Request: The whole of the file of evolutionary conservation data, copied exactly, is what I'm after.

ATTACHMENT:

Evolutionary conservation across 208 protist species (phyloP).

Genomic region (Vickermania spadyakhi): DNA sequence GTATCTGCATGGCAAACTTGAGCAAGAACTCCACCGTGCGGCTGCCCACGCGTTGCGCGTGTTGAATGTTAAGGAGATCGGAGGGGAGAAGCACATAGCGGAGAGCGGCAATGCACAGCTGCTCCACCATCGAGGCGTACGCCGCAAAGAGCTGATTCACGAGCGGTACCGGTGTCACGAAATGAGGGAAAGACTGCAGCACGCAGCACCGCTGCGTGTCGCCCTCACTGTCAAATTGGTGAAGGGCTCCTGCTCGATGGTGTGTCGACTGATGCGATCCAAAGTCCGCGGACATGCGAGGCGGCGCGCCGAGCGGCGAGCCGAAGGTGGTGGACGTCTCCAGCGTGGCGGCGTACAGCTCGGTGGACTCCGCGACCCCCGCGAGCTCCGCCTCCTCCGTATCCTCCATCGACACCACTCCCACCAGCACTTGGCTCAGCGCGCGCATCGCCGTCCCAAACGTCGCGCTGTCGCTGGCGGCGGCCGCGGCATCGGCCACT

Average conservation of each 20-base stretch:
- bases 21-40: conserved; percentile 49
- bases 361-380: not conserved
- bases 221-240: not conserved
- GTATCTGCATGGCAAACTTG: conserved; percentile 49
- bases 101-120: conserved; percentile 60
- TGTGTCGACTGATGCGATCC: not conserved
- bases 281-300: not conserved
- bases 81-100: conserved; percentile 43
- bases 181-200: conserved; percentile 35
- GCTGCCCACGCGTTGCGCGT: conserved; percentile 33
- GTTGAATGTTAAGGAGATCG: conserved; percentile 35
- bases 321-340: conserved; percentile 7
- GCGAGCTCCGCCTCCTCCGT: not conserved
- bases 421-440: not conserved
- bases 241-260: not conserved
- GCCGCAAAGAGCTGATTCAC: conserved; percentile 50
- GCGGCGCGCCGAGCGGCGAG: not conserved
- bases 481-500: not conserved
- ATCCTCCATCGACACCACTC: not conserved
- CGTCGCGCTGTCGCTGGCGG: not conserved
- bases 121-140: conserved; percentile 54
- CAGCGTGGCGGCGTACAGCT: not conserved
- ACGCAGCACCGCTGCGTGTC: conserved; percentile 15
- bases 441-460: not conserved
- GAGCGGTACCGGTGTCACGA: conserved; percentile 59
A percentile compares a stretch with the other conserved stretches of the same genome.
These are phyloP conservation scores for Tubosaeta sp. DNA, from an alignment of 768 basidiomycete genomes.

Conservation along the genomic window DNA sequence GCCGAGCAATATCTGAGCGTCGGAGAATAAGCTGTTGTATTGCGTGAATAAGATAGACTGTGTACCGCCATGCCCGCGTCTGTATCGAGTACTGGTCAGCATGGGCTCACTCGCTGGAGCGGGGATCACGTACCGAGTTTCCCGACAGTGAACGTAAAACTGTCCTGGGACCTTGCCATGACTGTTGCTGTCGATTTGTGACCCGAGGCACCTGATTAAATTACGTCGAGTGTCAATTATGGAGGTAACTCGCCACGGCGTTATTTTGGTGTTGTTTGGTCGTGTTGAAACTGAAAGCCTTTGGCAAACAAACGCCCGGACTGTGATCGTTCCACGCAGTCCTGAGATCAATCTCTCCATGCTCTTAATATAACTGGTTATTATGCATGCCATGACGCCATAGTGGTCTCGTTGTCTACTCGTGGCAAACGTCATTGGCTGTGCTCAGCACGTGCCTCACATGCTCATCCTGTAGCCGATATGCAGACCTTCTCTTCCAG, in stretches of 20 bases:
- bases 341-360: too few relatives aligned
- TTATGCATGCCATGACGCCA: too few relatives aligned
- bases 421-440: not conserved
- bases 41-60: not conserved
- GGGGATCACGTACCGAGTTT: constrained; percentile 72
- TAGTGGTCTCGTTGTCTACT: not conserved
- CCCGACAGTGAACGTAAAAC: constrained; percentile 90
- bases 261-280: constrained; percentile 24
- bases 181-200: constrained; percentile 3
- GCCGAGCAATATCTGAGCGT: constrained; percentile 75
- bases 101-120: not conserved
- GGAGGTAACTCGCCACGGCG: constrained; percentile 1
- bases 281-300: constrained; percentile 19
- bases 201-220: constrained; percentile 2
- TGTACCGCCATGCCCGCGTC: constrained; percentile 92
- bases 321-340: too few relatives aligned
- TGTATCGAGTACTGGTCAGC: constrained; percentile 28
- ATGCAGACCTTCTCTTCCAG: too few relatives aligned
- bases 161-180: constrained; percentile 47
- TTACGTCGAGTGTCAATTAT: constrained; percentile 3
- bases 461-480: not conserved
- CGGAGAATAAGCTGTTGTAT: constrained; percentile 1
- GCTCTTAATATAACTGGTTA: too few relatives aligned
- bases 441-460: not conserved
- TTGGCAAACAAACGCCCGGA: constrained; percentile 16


Evolutionary conservation across 208 protist species (phyloP).

Genomic region (Vickermania spadyakhi): DNA sequence GTATCTGCATGGCAAACTTGAGCAAGAACTCCACCGTGCGGCTGCCCACGCGTTGCGCGTGTTGAATGTTAAGGAGATCGGAGGGGAGAAGCACATAGCGGAGAGCGGCAATGCACAGCTGCTCCACCATCGAGGCGTACGCCGCAAAGAGCTGATTCACGAGCGGTACCGGTGTCACGAAATGAGGGAAAGACTGCAGCACGCAGCACCGCTGCGTGTCGCCCTCACTGTCAAATTGGTGAAGGGCTCCTGCTCGATGGTGTGTCGACTGATGCGATCCAAAGTCCGCGGACATGCGAGGCGGCGCGCCGAGCGGCGAGCCGAAGGTGGTGGACGTCTCCAGCGTGGCGGCGTACAGCTCGGTGGACTCCGCGACCCCCGCGAGCTCCGCCTCCTCCGTATCCTCCATCGACACCACTCCCACCAGCACTTGGCTCAGCGCGCGCATCGCCGTCCCAAACGTCGCGCTGTCGCTGGCGGCGGCCGCGGCATCGGCCACT

Average conservation of each 20-base stretch:
- bases 21-40: conserved; percentile 49
- bases 361-380: not conserved
- bases 221-240: not conserved
- GTATCTGCATGGCAAACTTG: conserved; percentile 49
- bases 101-120: conserved; percentile 60
- TGTGTCGACTGATGCGATCC: not conserved
- bases 281-300: not conserved
- bases 81-100: conserved; percentile 43
- bases 181-200: conserved; percentile 35
- GCTGCCCACGCGTTGCGCGT: conserved; percentile 33
- GTTGAATGTTAAGGAGATCG: conserved; percentile 35
- bases 321-340: conserved; percentile 7
- GCGAGCTCCGCCTCCTCCGT: not conserved
- bases 421-440: not conserved
- bases 241-260: not conserved
- GCCGCAAAGAGCTGATTCAC: conserved; percentile 50
- GCGGCGCGCCGAGCGGCGAG: not conserved
- bases 481-500: not conserved
- ATCCTCCATCGACACCACTC: not conserved
- CGTCGCGCTGTCGCTGGCGG: not conserved
- bases 121-140: conserved; percentile 54
- CAGCGTGGCGGCGTACAGCT: not conserved
- ACGCAGCACCGCTGCGTGTC: conserved; percentile 15
- bases 441-460: not conserved
- GAGCGGTACCGGTGTCACGA: conserved; percentile 59
A percentile compares a stretch with the other conserved stretches of the same genome.
These are phyloP conservation scores for Tubosaeta sp. DNA, from an alignment of 768 basidiomycete genomes.

Conservation along the genomic window DNA sequence GCCGAGCAATATCTGAGCGTCGGAGAATAAGCTGTTGTATTGCGTGAATAAGATAGACTGTGTACCGCCATGCCCGCGTCTGTATCGAGTACTGGTCAGCATGGGCTCACTCGCTGGAGCGGGGATCACGTACCGAGTTTCCCGACAGTGAACGTAAAACTGTCCTGGGACCTTGCCATGACTGTTGCTGTCGATTTGTGACCCGAGGCACCTGATTAAATTACGTCGAGTGTCAATTATGGAGGTAACTCGCCACGGCGTTATTTTGGTGTTGTTTGGTCGTGTTGAAACTGAAAGCCTTTGGCAAACAAACGCCCGGACTGTGATCGTTCCACGCAGTCCTGAGATCAATCTCTCCATGCTCTTAATATAACTGGTTATTATGCATGCCATGACGCCATAGTGGTCTCGTTGTCTACTCGTGGCAAACGTCATTGGCTGTGCTCAGCACGTGCCTCACATGCTCATCCTGTAGCCGATATGCAGACCTTCTCTTCCAG, in stretches of 20 bases:
- bases 341-360: too few relatives aligned
- TTATGCATGCCATGACGCCA: too few relatives aligned
- bases 421-440: not conserved
- bases 41-60: not conserved
- GGGGATCACGTACCGAGTTT: constrained; percentile 72
- TAGTGGTCTCGTTGTCTACT: not conserved
- CCCGACAGTGAACGTAAAAC: constrained; percentile 90
- bases 261-280: constrained; percentile 24
- bases 181-200: constrained; percentile 3
- GCCGAGCAATATCTGAGCGT: constrained; percentile 75
- bases 101-120: not conserved
- GGAGGTAACTCGCCACGGCG: constrained; percentile 1
- bases 281-300: constrained; percentile 19
- bases 201-220: constrained; percentile 2
- TGTACCGCCATGCCCGCGTC: constrained; percentile 92
- bases 321-340: too few relatives aligned
- TGTATCGAGTACTGGTCAGC: constrained; percentile 28
- ATGCAGACCTTCTCTTCCAG: too few relatives aligned
- bases 161-180: constrained; percentile 47
- TTACGTCGAGTGTCAATTAT: constrained; percentile 3
- bases 461-480: not conserved
- CGGAGAATAAGCTGTTGTAT: constrained; percentile 1
- GCTCTTAATATAACTGGTTA: too few relatives aligned
- bases 441-460: not conserved
- TTGGCAAACAAACGCCCGGA: constrained; percentile 16